- Marine Heatwaves: Generation Mechanisms & Impacts on Weather and Climate – Nick Bond (UW/JISAO/PMEL).
- Marine Heatwaves: Harmful Algal Blooms, and their Impacts on Marine Ecosystems –Vera Trainer (NOAA/NWFS).
- Marine Heatwaves: Impacts on Fisheries & Future Projections – William Cheung (UBC).
- Cheung, W.W.L., Frölicher, T.L. Marine heatwaves exacerbate climate change impacts for fisheries in the northeast Pacific. Sci Rep 10, 6678 (2020). https://doi.org/10.1038/s41598-020-63650-z
- Vera L. Trainer, et al., Harmful Algae, https://doi.org/10.1016/j.hal.2019.03.009
- Mark L. Wells, et al., Harmful Algae, https://doi.org/10.1016/j.hal.2019.101632
Session 2 (Tuesday Sept. 15): Continental Heatwaves (organized by David Battisti and Lucas Zeppetello)
- Continental Heatwaves: Heat stress – Steve Sherwood (University of New South Wales)
- Continental Heatwaves: Heat extremes – Karen McKinnon (UCLA)
- Continental Heatwaves: Heat, climate change, and forest ecology – Brian Harvey (UW)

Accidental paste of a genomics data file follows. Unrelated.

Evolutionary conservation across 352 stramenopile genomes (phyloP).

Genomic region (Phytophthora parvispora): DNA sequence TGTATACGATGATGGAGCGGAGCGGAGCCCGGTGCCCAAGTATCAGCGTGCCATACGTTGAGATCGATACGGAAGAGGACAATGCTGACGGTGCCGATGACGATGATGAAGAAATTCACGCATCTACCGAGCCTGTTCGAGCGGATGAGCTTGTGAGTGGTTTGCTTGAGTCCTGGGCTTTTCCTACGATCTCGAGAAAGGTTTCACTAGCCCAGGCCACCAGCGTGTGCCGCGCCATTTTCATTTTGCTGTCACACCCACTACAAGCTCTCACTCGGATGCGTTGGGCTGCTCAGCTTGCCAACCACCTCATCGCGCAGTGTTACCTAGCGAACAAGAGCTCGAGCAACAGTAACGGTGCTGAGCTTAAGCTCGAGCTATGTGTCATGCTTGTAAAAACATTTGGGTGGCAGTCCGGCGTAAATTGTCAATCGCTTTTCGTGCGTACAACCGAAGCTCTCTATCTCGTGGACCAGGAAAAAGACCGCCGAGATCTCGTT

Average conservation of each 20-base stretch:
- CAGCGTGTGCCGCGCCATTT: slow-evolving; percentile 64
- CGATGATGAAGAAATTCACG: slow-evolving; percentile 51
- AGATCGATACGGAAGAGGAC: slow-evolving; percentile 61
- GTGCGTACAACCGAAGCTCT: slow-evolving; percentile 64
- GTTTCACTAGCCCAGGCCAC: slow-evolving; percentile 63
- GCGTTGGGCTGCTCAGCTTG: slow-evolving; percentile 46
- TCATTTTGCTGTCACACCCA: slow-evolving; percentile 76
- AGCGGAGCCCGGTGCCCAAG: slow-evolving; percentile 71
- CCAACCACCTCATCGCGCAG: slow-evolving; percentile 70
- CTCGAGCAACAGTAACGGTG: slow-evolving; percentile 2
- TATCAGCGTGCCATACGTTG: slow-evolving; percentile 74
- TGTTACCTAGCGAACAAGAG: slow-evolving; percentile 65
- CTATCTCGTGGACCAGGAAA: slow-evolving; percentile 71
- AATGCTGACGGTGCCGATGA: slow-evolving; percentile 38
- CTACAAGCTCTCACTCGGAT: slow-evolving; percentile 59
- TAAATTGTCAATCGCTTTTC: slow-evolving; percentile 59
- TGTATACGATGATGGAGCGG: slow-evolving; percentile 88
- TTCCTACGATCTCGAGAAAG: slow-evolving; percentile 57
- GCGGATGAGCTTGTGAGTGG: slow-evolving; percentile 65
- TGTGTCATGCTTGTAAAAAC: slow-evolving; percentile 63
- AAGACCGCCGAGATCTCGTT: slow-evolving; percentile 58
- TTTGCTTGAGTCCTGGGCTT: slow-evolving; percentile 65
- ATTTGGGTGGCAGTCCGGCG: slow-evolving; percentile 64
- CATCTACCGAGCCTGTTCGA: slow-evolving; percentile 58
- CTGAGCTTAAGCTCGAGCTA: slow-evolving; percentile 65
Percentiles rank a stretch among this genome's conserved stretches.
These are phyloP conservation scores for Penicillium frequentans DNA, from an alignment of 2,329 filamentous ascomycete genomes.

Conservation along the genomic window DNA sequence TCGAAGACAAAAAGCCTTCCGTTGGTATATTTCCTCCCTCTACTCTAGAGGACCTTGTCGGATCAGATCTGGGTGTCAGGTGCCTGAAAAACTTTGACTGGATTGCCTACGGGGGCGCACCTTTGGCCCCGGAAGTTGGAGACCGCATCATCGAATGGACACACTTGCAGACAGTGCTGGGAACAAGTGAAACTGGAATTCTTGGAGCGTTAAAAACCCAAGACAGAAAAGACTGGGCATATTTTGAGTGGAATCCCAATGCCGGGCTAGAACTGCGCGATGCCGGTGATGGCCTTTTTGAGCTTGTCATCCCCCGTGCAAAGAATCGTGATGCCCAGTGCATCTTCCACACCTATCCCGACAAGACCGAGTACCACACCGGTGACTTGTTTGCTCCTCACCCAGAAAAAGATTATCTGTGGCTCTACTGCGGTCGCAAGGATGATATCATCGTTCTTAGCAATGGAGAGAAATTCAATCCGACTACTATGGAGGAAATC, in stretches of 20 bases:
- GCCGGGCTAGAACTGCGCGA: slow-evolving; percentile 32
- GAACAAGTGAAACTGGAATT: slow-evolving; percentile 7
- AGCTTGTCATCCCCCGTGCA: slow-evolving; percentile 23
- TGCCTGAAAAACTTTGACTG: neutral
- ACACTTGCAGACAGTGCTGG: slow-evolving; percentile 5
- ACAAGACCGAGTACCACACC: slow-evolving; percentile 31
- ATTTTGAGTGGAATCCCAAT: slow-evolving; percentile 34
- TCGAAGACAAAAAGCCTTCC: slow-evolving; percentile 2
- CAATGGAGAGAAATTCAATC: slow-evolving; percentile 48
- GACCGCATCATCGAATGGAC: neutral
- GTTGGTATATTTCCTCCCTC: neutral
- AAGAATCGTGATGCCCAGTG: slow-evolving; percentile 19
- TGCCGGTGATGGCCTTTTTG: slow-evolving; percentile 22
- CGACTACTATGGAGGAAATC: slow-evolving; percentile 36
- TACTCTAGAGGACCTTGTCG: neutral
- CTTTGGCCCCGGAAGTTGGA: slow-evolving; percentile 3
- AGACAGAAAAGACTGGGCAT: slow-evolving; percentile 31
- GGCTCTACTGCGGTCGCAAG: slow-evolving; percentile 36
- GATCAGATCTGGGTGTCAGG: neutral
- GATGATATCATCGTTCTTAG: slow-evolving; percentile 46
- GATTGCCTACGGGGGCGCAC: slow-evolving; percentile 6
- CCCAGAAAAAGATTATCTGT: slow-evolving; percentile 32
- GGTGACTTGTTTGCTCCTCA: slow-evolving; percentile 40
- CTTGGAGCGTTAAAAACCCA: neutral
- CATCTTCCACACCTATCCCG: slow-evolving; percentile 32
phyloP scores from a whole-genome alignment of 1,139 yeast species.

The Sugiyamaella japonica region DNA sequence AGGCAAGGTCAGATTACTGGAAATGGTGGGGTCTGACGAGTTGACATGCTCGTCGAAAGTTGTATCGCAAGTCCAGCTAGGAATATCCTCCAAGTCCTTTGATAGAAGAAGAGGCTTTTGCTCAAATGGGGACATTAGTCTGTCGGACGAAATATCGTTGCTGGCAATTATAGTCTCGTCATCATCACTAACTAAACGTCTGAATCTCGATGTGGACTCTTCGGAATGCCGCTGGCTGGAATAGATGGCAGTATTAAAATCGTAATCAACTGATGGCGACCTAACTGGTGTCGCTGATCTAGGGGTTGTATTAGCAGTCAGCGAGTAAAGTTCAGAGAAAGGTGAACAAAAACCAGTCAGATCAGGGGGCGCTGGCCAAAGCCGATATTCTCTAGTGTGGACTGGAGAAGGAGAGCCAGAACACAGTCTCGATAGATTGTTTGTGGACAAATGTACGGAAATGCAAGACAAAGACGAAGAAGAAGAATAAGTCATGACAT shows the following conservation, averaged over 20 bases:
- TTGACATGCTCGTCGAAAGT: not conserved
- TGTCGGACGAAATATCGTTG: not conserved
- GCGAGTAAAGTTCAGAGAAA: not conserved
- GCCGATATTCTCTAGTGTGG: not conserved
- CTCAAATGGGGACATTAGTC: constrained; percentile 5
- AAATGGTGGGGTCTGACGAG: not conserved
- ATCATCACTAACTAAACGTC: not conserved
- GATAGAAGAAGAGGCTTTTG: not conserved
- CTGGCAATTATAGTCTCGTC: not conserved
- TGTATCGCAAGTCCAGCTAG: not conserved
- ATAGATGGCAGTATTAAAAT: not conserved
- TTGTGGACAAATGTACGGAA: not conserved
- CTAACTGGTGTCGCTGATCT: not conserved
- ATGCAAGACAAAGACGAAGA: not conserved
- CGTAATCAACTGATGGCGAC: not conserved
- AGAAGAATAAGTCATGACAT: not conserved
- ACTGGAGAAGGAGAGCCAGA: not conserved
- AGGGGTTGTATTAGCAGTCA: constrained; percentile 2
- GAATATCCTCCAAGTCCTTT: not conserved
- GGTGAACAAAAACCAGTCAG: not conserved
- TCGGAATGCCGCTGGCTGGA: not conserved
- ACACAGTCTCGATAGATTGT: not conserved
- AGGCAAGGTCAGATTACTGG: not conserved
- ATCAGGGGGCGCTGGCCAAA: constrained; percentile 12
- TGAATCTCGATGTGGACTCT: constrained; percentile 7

- Sherwood, S. E. and Huber, M. An adaptability limit to climate change due to heat stress, PNAS, May 25, 2010 107 (21) 9552-9555; https://doi.org/10.1073/pnas.0913352107
- McKinnon, K. A., A. Rhines, M. P. Tingley, and P. Huybers (2016), The changing shape of Northern Hemisphere summer temperature distributions, J. Geophys. Res. Atmos., 121, 8849–8868, doi:10.1002/2016JD025292.
- Spangler, K.R and Wellenius, G. A. (2020), Spatial patterns of recent US summertime heat trends: Implications for heat sensitivity and health adaptations, Environ. Res. Commun. 2 035002, doi:10.1088/2515-7620/ab7abb
- Harvey, B. J., Donato, D.C. and Turner, M. G. (2016), High and dry: post-fire tree seedling
establishment in subalpine forests decreases with post-fire drought and large stand-replacing burn patches. Global Ecol. Biogeogr., (2016) 25, 655–669. https://onlinelibrary.wiley.com/doi/abs/10.1111/geb.12443